There are a great many areas where we need to do a good deal more--Indian reservations, parts of this country where school dropouts, slums, chronic poverty now exist. Millions of Americans experience it, but they are scattered and frequently not able to bring their views to bear. All of us move in a rather different atmosphere, so we are not as aware of it as we should be, except statistically. Now the fact of the matter is I think these young men and women would be proud to give a year of their lives to the service of their country. They are willing to go abroad--I think they'd be more willing to stay home. Their example, I think, can be a catalyst. We have millions of people who work in the various agencies, Boy Scouts, Girl Scouts, all the rest. I think they do a wonderful job. We want to supplement their work. Most of those who work in the field say more can be done. The District of Columbia is a prime example of where we need dozens of volunteers to work with young people. We get a lot of them. There are a good many people who work in this District, but we need a lot more.

What we want to do is to make it possible for people in this country to give a year of their lives without compensation, but with enough to live on, to service in these various areas where people do not enjoy the prosperity which so much of our country experiences. I think those opposed to it are wrong. I think the program is a good idea.

[20.] Q. Mr. President, it's pretty generally acknowledged that your administration has done more for civil rights fundamental advances than any in many years. Do you find that the demonstrations. which are taking place are a handicap to you, specifically the Washington march in August? Do you think that this will--

THE PRESIDENT. No. I think that the way that the Washington march is now developed, which is a peaceful assembly calling for a redress of grievances, the cooperation with the police, every evidence that it is going to be peaceful, they are going to the Washington Monument, they are going to express their strong views. I think that's in the great tradition. I look forward to being here. I am sure Members of Congress will be here. We want citizens to come to Washington if they feel that they are not having their rights expressed. But, of course, arrangements have been made to make this responsible and peaceful. This is not a march on the Capital.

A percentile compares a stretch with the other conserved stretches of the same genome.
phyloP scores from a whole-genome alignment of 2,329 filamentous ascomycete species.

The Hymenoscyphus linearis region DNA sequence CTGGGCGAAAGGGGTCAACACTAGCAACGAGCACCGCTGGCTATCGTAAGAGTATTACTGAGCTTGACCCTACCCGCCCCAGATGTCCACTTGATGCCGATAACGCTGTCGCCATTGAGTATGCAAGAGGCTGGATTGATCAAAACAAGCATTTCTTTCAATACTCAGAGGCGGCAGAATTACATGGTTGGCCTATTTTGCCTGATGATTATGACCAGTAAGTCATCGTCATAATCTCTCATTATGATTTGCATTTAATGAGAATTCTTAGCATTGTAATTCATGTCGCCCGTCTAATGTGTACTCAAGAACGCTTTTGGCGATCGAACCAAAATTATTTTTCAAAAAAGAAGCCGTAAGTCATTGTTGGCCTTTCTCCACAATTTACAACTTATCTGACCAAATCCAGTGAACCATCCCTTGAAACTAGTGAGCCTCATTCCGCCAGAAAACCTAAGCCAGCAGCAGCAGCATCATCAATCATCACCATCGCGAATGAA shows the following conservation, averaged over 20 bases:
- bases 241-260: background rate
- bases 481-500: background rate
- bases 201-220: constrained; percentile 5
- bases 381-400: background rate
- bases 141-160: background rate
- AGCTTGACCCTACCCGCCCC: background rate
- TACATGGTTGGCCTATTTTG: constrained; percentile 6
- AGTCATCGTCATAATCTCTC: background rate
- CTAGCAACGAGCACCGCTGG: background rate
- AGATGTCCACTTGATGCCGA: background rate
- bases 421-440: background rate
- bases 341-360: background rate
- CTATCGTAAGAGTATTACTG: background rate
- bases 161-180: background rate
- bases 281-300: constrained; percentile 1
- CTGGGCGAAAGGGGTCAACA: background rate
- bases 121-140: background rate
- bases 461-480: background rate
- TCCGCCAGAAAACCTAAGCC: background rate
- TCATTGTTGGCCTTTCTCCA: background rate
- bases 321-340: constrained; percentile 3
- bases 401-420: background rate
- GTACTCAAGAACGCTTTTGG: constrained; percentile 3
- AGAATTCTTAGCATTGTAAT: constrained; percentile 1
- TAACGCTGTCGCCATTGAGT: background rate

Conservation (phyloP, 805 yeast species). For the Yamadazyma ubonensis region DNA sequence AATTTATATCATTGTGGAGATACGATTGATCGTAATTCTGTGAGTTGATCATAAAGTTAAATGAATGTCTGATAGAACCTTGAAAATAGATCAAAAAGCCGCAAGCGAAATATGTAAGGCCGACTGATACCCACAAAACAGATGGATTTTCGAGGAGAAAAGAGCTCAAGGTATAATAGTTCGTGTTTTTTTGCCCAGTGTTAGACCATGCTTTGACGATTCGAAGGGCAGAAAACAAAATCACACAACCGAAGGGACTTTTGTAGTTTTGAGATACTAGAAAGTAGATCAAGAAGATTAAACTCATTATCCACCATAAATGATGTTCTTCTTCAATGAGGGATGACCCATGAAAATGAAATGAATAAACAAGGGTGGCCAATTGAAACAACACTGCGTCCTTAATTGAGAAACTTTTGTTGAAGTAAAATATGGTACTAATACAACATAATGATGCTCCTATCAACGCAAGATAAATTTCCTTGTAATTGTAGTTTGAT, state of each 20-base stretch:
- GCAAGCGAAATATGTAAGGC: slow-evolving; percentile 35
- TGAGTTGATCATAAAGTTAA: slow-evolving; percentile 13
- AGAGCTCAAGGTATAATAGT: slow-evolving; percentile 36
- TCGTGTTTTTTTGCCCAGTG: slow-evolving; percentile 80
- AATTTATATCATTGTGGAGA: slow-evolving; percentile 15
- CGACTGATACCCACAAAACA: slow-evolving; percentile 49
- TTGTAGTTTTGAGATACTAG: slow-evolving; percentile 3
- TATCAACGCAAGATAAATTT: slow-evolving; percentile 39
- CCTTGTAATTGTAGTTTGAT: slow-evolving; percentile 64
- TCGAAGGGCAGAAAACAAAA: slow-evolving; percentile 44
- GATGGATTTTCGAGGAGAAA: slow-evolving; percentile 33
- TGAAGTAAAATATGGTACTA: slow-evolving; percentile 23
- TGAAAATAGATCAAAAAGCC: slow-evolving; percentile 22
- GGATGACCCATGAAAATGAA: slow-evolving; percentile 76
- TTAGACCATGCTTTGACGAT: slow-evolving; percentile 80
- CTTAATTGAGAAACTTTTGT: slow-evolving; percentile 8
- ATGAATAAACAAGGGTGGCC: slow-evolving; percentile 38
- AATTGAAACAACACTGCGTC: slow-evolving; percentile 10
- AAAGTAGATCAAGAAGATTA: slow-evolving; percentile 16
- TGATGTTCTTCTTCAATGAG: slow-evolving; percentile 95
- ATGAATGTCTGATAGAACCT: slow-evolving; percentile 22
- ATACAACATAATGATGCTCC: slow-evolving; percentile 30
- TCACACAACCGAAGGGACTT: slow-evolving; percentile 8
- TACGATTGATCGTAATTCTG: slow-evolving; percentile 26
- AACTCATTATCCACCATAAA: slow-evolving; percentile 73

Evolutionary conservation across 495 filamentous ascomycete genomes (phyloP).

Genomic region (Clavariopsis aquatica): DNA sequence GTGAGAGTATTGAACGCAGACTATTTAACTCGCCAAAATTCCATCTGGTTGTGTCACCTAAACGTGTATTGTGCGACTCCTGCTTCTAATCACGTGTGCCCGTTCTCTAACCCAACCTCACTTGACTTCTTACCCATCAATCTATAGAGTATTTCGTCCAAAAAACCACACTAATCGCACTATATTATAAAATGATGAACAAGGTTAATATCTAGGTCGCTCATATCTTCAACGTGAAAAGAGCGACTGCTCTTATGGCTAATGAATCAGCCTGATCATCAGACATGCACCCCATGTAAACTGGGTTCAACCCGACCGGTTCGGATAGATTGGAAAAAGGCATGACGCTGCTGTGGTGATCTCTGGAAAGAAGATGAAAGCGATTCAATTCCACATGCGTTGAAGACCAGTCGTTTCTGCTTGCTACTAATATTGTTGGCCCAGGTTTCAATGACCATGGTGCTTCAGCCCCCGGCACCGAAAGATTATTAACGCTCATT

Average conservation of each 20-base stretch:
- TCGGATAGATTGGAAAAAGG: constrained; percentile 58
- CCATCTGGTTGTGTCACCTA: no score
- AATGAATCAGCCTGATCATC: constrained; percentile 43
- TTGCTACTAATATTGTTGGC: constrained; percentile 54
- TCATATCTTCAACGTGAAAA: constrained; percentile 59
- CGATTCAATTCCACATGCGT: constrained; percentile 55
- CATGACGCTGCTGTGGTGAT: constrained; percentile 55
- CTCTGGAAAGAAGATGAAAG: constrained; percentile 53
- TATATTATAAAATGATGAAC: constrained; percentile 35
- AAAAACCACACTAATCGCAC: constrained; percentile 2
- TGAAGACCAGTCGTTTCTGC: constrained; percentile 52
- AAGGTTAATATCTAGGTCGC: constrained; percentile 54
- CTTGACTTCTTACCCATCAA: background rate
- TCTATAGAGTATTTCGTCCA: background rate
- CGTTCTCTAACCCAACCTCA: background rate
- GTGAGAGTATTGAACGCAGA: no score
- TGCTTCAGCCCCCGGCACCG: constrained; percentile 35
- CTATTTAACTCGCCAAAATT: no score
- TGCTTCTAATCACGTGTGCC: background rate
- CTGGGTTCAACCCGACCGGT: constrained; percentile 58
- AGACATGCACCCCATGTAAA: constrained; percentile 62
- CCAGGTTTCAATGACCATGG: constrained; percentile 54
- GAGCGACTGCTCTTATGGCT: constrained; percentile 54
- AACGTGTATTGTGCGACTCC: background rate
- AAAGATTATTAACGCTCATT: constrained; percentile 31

Now, there are other places, of course, where the demonstrations--where there are grievances, but where the demonstrations get caught up in a cycle. We've got it in Cambridge, Md., where there is no peace. They have almost lost sight of what the demonstration is about. You have an increasingly dangerous situation. You could have violence any night. You have 400 National Guardsmen there now. I am concerned about those demonstrations. I think they go beyond information, they go beyond protest, and they get into a very bad situation where you get violence, and I think the cause of advancing equal opportunities only loses.

But I do feel also--so I have warned against demonstrations which could lead to riots, demonstrations which could lead to bloodshed, and I warn now against it.